From the Resene News – issue 2/2007
Rolling on - Crown Roller Mills building
Starting life as a three storey building with a platform for a fourth storey, the Crown Roller Mills building in Princes Street, Dunedin was purpose built in 1867 using pressed bricks and Oamaru stone to house Anderson and Mouat's steam-driven flour mill. This is believed to be one of the first, if not the first, Dunedin city building to incorporate Oamaru stone. In 1878 the mill was extended and later in 1890 the fifth floor was added while the millstones were replaced with steel rollers. 1897 was the first of many further changes in ownership, until Goodman Fielder who owned the mill in 1997 moved the last production away to Timaru and Christchurch.
Following many years of loyal service to a host of owners and a period of decline following the 1997 closure, the mill has been rescued from neglect and, over a period of three and a half years, transformed into premium apartments alongside restaurant dining. The Historic Places Trust category 1 status associated with the distinctive building means that the mill's façade is protected by Dunedin City Council bylaws and that the Historic Places Trust must be involved with all refurbishments. Retaining the original building aesthetic has earned the development a big tick of approval from the Historic Places Trust. The redevelopment costing over $3.5 million included building improvements to meet new earthquake and acoustic standards.
A once 15m x 12m chimney space is now an atrium with balconies, stairs and a lift. Extensive wrought iron work throughout the development is comprised of imported Italian metal and a painstaking 18 months of local crafting by hand to form each individual component. Resene X-200 weathertight membrane was specified to protect the quadruple brick construction, while copious litres of Resene Membrane Roofing Primer were employed to provide adhesion to the old bitumen based waterproof coating. Steel balustrades, railings and steel sash windows were primed with Resene Rust-Arrest to minimise rust development followed by topcoats of Resene Super Gloss enamel black.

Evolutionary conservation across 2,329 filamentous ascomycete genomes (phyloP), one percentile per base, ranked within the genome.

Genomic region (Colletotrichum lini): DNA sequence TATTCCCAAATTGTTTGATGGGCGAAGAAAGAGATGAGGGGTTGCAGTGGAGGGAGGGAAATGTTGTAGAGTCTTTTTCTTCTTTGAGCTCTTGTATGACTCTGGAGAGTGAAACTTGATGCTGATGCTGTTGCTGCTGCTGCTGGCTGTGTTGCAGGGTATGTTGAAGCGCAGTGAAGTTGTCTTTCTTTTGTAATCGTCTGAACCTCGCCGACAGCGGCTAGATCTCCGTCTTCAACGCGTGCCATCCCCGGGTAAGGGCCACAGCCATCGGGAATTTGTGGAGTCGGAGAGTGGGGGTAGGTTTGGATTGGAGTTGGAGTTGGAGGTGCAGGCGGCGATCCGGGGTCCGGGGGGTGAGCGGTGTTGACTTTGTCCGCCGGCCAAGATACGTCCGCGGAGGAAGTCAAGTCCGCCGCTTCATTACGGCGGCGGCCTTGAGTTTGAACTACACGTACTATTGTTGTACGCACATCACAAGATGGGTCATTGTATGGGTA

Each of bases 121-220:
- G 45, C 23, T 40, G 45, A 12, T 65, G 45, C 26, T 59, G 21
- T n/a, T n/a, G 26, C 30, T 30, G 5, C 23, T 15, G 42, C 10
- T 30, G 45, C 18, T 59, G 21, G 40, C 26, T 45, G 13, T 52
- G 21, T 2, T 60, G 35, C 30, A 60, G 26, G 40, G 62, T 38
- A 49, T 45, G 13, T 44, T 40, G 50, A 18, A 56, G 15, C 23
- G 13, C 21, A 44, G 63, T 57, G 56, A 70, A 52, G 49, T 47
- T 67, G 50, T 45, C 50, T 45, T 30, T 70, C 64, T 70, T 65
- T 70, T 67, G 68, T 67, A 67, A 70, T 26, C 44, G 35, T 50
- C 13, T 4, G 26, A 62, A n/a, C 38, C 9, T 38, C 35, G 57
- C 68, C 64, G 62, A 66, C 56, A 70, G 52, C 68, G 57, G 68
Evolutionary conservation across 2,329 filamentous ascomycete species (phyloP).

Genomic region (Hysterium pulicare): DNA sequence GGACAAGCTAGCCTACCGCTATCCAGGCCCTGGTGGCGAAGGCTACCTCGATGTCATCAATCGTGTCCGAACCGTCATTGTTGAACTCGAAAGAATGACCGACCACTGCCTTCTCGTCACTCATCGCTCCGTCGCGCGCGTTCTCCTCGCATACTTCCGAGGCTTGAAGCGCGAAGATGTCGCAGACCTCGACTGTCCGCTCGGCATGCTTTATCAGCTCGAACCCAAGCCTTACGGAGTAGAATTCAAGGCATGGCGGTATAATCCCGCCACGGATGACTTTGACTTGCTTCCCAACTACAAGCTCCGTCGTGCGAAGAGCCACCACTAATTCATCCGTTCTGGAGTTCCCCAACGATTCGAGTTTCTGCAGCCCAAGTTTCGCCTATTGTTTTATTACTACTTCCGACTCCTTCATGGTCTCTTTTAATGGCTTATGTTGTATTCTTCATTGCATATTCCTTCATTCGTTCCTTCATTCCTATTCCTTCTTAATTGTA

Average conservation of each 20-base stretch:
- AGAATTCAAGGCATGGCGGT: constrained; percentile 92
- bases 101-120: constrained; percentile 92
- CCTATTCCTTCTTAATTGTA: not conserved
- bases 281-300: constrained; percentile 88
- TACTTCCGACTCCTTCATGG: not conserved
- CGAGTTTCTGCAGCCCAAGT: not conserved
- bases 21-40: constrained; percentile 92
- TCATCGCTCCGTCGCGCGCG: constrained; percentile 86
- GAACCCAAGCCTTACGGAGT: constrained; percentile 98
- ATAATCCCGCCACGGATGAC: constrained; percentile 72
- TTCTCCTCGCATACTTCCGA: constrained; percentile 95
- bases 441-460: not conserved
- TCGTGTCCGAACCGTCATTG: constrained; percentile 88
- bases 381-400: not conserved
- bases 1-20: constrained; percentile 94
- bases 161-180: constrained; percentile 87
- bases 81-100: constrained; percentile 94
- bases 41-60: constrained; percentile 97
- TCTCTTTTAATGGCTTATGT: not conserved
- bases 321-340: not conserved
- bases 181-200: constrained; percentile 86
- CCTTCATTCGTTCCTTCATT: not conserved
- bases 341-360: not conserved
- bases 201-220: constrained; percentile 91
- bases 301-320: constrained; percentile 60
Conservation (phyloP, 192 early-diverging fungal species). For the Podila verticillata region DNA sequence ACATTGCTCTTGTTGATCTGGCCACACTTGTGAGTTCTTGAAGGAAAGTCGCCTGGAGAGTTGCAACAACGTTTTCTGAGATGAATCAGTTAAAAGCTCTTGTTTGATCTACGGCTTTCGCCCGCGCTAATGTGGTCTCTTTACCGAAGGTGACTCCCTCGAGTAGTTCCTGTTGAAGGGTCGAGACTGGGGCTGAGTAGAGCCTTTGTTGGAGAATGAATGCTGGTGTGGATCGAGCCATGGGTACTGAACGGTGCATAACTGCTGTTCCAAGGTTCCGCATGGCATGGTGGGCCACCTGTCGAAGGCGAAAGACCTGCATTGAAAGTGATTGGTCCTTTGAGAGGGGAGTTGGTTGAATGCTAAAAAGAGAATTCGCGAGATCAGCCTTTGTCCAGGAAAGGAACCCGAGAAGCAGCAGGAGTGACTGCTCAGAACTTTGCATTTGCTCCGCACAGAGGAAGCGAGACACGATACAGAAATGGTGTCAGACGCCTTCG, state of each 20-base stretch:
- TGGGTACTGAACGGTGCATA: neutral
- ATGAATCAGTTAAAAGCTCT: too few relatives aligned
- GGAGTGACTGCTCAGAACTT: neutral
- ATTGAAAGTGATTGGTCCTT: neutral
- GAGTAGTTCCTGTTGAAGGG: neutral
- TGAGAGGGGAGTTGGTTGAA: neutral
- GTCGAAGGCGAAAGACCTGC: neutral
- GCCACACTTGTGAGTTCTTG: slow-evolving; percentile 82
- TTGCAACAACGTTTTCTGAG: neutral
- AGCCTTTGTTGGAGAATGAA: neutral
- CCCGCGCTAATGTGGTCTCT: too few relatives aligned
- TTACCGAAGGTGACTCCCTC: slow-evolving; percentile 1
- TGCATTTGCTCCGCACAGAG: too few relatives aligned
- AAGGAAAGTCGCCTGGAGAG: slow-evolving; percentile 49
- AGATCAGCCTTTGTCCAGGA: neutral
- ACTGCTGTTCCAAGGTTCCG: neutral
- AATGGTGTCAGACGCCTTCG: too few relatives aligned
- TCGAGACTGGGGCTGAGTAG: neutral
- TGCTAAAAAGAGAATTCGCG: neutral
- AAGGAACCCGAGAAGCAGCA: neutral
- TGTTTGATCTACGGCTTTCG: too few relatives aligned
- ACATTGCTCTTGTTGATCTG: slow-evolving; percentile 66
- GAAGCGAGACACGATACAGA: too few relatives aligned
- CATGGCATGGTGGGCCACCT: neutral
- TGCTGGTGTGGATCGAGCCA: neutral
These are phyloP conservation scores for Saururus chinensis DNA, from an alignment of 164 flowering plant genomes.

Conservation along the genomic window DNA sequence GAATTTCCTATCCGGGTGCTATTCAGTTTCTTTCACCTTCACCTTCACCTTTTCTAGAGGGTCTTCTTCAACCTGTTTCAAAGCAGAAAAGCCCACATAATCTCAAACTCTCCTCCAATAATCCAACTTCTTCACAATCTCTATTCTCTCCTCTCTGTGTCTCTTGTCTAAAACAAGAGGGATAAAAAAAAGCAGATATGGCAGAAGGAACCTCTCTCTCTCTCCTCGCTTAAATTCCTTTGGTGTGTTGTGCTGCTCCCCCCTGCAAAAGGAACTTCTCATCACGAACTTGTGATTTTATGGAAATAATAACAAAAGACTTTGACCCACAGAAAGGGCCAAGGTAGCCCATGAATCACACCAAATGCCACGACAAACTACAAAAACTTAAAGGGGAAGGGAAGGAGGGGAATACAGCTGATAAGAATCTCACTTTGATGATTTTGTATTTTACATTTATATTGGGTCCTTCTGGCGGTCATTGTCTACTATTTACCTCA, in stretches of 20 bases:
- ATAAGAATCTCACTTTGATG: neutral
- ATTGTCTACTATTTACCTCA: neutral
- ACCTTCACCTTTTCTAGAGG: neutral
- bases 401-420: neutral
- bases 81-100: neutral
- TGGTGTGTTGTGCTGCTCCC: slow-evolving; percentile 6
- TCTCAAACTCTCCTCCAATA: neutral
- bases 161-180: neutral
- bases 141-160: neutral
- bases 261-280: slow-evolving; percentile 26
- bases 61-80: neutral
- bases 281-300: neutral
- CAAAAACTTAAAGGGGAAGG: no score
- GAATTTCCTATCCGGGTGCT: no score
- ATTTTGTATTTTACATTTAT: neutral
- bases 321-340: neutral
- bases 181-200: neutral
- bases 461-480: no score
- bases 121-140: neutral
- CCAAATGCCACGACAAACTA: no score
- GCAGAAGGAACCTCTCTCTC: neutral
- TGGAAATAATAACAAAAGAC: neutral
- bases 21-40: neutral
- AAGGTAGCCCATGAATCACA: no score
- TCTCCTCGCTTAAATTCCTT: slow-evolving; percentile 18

The internal areas used as a flour mill enjoyed extra special attention and were sealed in Resene Sureseal to bind back decades of flour ingress into the old Oregon timbers. Environmental Choice approved products adorn the rest of the interior with Resene Broadwall Waterborne Wallboard Sealer finished in topcoats of Resene SpaceCote Low Sheen waterborne enamel or Resene Zylone Sheen low sheen acrylic joined by doors and trim in Resene Lustacryl semi-gloss waterborne enamel.
Multitasking in apartment style living and relaxing dining, the finished complex also assists budding artists giving them a forum to display their works in hospitality areas on a rotational basis. This decorative touch is joined by artefacts and photos remembering the mill's previous work life.
Gifted a new lease of life and winner of the HANZ Otago Outstanding Development Of The Year Award, this mill looks set to keep on rolling on.
Architectural Designer: David Stringer
Contractors: LFT Construction Ltd
Owner: Ian Lisk, LFT Group Ltd
Resene: Nelson Dickson, Dunedin Branch Manager
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